In honor of the new Jennifer Aniston-Vince Vaughn flick "The Break-Up," which opened Friday, Universal Pictures and Budweiser have declared June 2 "National Break-Up Day."

Do Universal Pictures and Budweiser really care about the state of your relationship? Not so much. But this obvious tie-in for the movie — which is opening to mostly bad reviews — might actually inspire people to abandon good loves gone bad.

According to the official Web site nationalbreakupday.com, “National Break-Up Day is the perfect excuse to bail yourself out of that sinking ship. It's a day where we can all stand undivided nationwide, and with one voice...get divided.”

But how do you know when it’s really time to break up?

Dr. Herbert Robbins, who specializes in relationship therapy and counseling in New York City, said it’s time to break up when you start feeling unhappy in a relationship.

As simple as it may seem, Robbins says happiness measures the strength of a relationship and more often than not, couples grow unhappy but try to hold on to a relationship that is exhausted and obsolete.

“People are experts at self-deception,” said Robbins. “They repeat the same mistake over and over again, and justify it each time.”

If you're in abusive relationship, separate immediately, Robbins warns. Otherwise, he suggests receiving counseling, not necessarily to mend a relationship, but to better understand why you chose to be with your partner.

If you and your significant other are truly unhappy, Robbins says there’s good news and bad news. The bad news: you’re unhappy. The good news: you’re unhappy. But what’s good about being unhappy?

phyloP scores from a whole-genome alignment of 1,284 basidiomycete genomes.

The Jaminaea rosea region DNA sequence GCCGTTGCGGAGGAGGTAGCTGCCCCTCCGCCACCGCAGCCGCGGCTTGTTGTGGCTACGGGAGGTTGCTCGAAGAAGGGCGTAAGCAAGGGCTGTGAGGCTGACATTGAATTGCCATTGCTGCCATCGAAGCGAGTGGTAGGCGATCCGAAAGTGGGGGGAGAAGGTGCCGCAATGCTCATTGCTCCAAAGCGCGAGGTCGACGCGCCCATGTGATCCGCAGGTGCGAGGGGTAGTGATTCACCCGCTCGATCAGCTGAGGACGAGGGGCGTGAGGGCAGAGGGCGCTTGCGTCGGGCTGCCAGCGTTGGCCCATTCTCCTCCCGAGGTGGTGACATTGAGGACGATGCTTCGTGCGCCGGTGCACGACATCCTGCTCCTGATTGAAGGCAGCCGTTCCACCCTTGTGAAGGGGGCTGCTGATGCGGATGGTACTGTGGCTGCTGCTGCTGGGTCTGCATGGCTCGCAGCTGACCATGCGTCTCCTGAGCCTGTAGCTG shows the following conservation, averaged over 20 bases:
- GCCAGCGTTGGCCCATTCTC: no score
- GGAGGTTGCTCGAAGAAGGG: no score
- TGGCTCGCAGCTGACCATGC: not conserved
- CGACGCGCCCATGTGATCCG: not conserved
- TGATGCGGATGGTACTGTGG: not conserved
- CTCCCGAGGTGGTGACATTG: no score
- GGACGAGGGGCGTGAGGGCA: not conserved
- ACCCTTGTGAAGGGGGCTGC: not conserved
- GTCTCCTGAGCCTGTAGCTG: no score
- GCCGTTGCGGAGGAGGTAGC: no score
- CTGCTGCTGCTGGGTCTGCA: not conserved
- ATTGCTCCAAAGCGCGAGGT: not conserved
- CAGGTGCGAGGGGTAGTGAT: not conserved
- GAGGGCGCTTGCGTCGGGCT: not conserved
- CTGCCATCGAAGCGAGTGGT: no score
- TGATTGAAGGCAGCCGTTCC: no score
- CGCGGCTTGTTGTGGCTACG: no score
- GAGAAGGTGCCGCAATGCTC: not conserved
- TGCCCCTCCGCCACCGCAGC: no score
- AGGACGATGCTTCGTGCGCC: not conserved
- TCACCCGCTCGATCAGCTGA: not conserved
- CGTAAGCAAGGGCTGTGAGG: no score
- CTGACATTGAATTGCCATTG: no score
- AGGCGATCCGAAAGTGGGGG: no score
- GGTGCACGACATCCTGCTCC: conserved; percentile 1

“Feeling pain means you still have values, and can get help,” Robbins said. “Once you become numb to pain, there’s no hope.”

Robbins says a relationship has the chance to be repaired when the couple fights over trivial matters and the issues are not fundamental. Oftentimes, this has to do with a communication deficiency between the couple.

“You have two ears and one mouth, which means you should listen twice as much as you speak, and you have teeth so that you can bite your tongue before you speak," he said.

But when the issues are more serious, sometimes it's time to say goodbye.

New Yorker Natasha Gibson, 21, who went through a tough breakup last year, said overcoming the split was challenging and that the deteriorating relationship was a struggle for her.

Nevertheless, she said she's thankful for the experience and advises people to "move on and live life."

"I just moved on and didn't think about it," she said. "The hardest part is the beginning, but once you realize there are more people in the world, you realize everything's going to be OK."